The Importance of @mentions for Knowledge Sharing

Today’s worker is living in a fast-paced world. They have an account on at least three social media networks and are using two to three messaging apps on a daily basis, along with their e-mail, Skype, and telephone. They are used to information being sent out and shared instantaneously, and they are expecting a quick reaction. 

Major messaging apps have recognised this need and have introduced a “delivered” status when the message is delivered, a “seen” status when the recipient sees the message, the time the person was last online, and even information on how fast they reply to messages. 

On Social Media networks, information is shared with an audience of more than one person, and today’s user is expecting to be able to bring attention to the information by @mentioning relevant people or tagging, in order to speed up the process of receiving feedback and giving context to the information they’re sharing.

These new expectations, shaped by social media usage, are changing the knowledge sharing process as well.

Where do Knowledge Sharing and Social Media overlap?

The new behaviours that consumer web technologies are encouraging and supporting are: creating communities, sharing information and ideas openly and transparently, and collaborating. The communication patterns “digital natives” have already embraced and various social technology tools are influencing these new behaviours.

What does this mean? 

This means that knowledge sharing software needs to enable collaboration in a way people are used to, by implementing and building on appropriate features and practices from consumer web technologies, particularly from Social Media.

One of those features is being able to easily @mention people. Some others may include messaging, being able to easily tag information and share it across instances.

The Difference between a Social Media Network and a Knowledge Sharing Network

Whether it’s a closed, enterprise knowledge sharing network, or an open knowledge sharing network with people gathered around a cause (for example, The Water Network), the difference needs to be clear in order to avoid mixed behaviour.

On a Knowledge Sharing Network, likes become votes, tagging is guided by taxonomy and chats are replaced with messages. Focus is placed on the expertise and the value of knowledge you share and your level of experience, not on personal information (married, single etc.). 

User profiles are designed to showcase this focus and users are enticed to build them up by contributing. 

Features are also carefully chosen: questions and discussions for discovering new information and blogs and posts for sharing them.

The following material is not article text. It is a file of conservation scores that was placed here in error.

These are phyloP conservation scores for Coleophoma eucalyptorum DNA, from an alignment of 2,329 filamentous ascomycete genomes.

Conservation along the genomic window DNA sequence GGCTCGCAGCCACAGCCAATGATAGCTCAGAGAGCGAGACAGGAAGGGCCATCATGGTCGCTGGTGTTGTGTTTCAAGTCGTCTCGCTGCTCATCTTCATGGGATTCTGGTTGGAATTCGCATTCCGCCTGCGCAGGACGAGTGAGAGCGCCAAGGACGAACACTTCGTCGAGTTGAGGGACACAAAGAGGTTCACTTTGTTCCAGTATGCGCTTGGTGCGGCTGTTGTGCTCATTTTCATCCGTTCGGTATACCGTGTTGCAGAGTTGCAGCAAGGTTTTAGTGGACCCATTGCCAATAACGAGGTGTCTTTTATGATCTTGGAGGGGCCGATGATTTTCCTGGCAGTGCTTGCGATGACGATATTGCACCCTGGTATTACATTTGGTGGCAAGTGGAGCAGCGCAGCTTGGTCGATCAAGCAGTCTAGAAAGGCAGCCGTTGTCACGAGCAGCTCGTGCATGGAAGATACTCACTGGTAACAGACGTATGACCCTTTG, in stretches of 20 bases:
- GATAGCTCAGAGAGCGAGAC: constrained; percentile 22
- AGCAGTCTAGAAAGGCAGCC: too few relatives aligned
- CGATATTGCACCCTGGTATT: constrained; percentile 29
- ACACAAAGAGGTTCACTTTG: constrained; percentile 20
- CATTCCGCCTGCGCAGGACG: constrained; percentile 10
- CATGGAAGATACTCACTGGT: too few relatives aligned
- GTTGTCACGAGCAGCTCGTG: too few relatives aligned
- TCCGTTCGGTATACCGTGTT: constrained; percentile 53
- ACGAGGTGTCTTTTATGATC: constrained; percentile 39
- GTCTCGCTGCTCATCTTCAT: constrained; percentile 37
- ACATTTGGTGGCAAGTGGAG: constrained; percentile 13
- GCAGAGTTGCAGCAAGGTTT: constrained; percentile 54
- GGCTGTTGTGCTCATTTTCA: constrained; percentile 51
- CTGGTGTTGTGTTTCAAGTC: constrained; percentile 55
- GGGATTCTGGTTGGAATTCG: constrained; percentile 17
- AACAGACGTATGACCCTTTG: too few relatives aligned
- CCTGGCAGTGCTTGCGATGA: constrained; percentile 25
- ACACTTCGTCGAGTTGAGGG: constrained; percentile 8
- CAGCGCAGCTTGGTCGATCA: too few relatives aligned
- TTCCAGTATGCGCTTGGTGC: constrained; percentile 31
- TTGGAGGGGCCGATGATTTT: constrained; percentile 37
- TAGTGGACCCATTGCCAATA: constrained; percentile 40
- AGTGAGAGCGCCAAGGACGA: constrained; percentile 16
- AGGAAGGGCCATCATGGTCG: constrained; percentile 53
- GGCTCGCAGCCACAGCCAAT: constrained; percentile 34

Groups and communities are created quickly and can be configured to fit a purpose. 

Adopting a new software has a lot to do with the software itself and the way it is integrated with the behaviour of your employees. Being able to mention a specific person while asking a question is something we at TallyFox believe to be important for professionals, and even though our proprietary algorithm Smart Match ProTM will notify an expert relevant to this question, we have decided to enrich our software with this feature in order to further facilitate the knowledge sharing process.

How do @mentions deliver value?

The usage of a new software has a lot to do with the software itself and the way it is integrated with the behaviour of your employees. @mentions are a legacy of Social Media and are a pattern well known to the platform user, regardless of their age.

With this new feature, program managers are able to bring attention to strategic information they post in order to receive real-time feedback. This way they are certain that relevant users are notified and they do not need to send out additional e-mails in order to be sure. They can relax and do their work on the platform. 

As they are also the ones who review activity feed on a regular basis, they can easily @mention members and bring their attention to a discussion, for example, to encourage their contribution.

On the other hand, domain experts or any other members, as the use of this feature is intuitive, are able to @mention users to bring about their attention to an answer, or information they might feel useful instead of duplicating it. It saves a lot of time. 

I’m sure you can see that the uses here are numerous, depending on the use case of the platform itself, but they all arrive at one common goal, decrease the number of e-mails sent and increased engagement.

And that is the real value of a simple feature.


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